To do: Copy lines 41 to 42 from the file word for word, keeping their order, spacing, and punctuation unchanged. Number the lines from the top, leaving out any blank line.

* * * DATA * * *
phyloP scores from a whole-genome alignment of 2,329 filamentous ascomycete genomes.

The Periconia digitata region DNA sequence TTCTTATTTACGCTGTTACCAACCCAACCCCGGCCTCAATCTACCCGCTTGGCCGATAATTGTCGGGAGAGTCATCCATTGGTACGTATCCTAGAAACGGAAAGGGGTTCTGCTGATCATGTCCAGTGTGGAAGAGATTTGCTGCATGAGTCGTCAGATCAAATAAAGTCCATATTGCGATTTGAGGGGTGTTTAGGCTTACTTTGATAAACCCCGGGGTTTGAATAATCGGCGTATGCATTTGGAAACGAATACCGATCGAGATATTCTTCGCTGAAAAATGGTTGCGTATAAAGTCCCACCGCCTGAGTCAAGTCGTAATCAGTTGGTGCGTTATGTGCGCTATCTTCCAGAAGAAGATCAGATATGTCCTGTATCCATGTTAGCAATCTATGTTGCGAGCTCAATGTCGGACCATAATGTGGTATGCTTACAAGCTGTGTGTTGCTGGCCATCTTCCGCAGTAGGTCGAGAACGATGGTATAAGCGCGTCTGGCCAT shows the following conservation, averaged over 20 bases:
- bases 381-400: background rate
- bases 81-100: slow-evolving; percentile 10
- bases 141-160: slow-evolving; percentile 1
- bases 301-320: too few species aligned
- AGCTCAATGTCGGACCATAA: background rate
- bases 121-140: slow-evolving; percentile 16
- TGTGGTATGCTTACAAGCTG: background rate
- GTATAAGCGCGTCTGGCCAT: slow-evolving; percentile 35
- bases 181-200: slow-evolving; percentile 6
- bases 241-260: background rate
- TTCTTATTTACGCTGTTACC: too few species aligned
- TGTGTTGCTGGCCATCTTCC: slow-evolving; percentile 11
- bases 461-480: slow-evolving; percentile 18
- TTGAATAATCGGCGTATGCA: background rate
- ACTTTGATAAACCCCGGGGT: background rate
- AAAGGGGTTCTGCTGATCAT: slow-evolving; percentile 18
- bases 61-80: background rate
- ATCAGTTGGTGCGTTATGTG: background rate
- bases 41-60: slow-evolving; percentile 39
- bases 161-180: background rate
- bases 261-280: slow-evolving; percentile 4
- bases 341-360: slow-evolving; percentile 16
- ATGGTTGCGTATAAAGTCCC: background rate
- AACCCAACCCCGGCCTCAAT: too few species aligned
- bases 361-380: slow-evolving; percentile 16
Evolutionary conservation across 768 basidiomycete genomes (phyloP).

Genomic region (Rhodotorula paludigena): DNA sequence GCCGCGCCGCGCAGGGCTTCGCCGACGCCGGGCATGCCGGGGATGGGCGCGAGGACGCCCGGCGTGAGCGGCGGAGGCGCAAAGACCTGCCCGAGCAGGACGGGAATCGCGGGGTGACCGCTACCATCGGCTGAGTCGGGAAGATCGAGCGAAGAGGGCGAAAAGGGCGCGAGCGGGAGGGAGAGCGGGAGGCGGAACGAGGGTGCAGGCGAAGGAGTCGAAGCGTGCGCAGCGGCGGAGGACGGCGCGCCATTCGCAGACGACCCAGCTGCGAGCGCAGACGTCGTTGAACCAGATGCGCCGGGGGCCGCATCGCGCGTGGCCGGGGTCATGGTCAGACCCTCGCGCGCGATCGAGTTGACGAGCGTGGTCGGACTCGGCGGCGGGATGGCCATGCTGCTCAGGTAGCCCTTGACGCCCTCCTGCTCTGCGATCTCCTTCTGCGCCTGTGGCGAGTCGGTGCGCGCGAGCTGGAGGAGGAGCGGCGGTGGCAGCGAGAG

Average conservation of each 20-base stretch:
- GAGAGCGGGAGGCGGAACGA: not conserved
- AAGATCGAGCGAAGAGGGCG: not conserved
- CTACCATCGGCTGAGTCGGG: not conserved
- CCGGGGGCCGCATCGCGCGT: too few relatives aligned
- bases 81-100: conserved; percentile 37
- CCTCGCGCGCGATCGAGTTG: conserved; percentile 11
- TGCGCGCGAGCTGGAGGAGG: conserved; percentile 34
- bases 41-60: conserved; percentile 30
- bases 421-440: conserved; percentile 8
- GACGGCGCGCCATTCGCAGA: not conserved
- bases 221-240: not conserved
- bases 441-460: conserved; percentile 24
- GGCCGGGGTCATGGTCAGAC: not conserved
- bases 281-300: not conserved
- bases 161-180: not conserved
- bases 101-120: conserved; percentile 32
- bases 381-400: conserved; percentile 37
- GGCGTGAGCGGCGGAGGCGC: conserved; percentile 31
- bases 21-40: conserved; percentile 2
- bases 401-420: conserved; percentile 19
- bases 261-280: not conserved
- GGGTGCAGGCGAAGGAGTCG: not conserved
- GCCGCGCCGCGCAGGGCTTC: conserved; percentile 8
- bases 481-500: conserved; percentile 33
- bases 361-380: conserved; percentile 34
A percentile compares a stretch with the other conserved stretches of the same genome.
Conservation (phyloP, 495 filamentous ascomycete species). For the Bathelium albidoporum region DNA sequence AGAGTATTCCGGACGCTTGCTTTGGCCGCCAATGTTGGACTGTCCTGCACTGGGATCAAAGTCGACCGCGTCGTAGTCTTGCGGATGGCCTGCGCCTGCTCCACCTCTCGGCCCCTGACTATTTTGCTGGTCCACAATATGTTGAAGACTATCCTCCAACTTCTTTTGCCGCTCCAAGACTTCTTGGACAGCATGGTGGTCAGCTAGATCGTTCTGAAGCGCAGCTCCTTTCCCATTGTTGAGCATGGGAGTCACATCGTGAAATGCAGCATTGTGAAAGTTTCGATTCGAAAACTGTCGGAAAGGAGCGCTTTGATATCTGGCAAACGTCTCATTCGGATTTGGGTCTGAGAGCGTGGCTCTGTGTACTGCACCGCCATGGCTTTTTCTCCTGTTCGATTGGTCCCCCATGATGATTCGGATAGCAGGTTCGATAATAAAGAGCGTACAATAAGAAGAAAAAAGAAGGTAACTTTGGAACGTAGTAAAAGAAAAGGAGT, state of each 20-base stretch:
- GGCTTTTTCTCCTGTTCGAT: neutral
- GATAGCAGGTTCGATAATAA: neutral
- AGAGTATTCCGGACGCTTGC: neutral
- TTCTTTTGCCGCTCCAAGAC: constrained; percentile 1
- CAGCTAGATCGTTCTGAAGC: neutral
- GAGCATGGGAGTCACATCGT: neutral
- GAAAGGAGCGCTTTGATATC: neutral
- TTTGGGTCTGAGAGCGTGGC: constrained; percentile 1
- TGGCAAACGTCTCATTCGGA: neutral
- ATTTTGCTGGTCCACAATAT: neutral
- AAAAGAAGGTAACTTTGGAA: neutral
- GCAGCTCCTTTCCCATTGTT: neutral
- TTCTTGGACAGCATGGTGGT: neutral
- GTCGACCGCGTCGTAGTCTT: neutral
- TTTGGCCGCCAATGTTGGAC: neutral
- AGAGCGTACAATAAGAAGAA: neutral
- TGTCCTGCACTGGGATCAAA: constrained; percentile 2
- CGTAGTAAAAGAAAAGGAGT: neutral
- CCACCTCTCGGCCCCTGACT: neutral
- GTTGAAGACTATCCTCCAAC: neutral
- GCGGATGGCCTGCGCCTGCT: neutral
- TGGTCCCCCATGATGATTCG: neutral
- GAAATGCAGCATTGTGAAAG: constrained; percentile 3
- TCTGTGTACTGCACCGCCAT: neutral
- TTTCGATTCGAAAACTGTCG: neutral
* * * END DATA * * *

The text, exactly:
- bases 221-240: not conserved
- bases 441-460: conserved; percentile 24